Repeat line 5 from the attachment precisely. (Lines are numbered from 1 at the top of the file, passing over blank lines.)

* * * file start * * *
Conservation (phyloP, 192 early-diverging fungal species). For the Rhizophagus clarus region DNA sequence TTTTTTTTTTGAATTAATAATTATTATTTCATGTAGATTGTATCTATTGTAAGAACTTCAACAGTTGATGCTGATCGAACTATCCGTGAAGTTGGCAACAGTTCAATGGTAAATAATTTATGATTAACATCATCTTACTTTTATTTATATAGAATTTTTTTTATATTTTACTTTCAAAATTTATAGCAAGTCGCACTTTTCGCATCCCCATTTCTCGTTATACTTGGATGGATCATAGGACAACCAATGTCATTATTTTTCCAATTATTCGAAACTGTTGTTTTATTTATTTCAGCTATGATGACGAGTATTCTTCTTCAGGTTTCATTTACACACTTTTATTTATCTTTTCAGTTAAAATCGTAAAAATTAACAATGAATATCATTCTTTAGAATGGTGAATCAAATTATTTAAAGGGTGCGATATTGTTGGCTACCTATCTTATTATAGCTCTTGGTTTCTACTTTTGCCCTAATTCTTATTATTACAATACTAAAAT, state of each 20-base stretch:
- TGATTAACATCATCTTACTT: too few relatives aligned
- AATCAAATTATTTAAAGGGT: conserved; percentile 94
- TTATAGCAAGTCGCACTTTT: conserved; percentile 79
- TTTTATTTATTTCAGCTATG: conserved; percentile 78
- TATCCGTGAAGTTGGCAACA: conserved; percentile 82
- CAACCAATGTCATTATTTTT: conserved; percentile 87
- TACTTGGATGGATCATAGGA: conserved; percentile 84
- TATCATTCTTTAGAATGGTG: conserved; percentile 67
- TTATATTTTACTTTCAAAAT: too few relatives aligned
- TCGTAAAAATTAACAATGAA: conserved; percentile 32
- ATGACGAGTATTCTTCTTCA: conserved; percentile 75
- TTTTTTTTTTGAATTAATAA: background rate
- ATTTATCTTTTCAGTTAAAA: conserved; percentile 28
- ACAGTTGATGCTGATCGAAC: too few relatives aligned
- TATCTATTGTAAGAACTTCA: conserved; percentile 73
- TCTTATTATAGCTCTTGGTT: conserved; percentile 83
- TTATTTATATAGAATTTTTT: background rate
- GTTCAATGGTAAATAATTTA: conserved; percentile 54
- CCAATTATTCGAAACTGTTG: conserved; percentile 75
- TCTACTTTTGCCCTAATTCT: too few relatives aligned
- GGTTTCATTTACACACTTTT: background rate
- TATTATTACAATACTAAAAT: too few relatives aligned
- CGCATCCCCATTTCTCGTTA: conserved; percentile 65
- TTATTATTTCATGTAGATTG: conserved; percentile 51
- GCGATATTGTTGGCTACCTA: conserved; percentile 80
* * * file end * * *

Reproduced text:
- TTTTATTTATTTCAGCTATG: conserved; percentile 78